Today I want to talk about what it's like to live as a writer. But not exactly about the part of it that you're probably thinking of. When us writers talk about living as writers, we usually talk about:
1. the number of caffeinated drinks we consume per day
2. the number of
3. the number of meals we miss
4. the number of words we did
5. the number of times we wanted to rip our hair out or haul our laptops at a window
And so on.
And that's an important part of being a writer. Whether we're stuck in the drafting cave or the revision cave, we're bound to have days where those five things make us either unwilling or relieved to get some sleep at night.
But there's another part to living as a writer. And it's something I don't see people mention a whole lot, which makes me worried. Because it's super important.
What part? you ask.
The part where you "x" out of twitter, close your laptop, go outside, and actually live and see the world.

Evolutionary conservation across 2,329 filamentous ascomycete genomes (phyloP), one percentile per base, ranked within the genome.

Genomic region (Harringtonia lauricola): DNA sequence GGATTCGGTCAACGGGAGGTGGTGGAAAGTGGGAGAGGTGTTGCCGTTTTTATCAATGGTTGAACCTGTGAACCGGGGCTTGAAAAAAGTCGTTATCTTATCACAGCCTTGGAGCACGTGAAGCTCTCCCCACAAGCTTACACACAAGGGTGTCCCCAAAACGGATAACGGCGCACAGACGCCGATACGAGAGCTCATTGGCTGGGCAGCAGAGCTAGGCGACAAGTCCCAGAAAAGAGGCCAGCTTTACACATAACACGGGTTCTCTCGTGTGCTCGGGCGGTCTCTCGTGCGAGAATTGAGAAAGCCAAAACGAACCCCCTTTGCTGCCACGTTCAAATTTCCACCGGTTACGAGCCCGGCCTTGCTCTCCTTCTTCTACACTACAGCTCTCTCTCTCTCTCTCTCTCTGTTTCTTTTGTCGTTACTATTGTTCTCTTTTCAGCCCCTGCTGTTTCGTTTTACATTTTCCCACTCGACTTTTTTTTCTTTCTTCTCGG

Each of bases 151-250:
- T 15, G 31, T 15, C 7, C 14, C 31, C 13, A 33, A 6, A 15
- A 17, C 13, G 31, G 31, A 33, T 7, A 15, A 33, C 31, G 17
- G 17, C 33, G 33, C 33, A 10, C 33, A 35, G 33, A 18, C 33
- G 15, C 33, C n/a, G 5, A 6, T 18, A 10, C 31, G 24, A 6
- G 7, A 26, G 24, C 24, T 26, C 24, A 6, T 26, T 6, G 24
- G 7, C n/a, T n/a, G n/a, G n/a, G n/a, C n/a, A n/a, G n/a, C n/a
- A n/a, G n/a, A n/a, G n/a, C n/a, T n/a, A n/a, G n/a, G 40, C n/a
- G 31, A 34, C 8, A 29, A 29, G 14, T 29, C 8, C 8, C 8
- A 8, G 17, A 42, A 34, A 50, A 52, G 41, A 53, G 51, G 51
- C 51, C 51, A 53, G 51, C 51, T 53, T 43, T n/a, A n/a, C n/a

I think as writers, we tend to think that words are the most important thing. That any day where we don't bust out 2k or tweet at least fifty things or outline two new novel ideas is a catastrophe for our human condition.
But I disagree. I think we're missing out. Not just on parties, dates, and other social events, but on stories. The very fodder we could use to write more books. And every story doesn't have to be a book--sometimes a story can simply be a story, one that we tell our kids about or document in photos, or cling to when the going gets rough.
There's a whole world outside, after all. There are adventures to be had, in the starlight and on the streets drenched in rays of sun. And, I promise you, many of these adventures are just as good if not better than the ones we write about and read about in books.
I know writing can be a great escape. I know it's a beautiful form of expression and it can make for the best kind of day, but I think we'll become better writers if we set aside other days for more worldly endeavors.
Go for a drive, hike a trail in the wilderness, hang out at a park, watch some meteors fall, laugh with your friends at a restaurant in the evening, have a movie night.
Step away from your computer and your words for a little while. Just live.
The words won't disappear.
Some of my favorite places I've visited out in the world: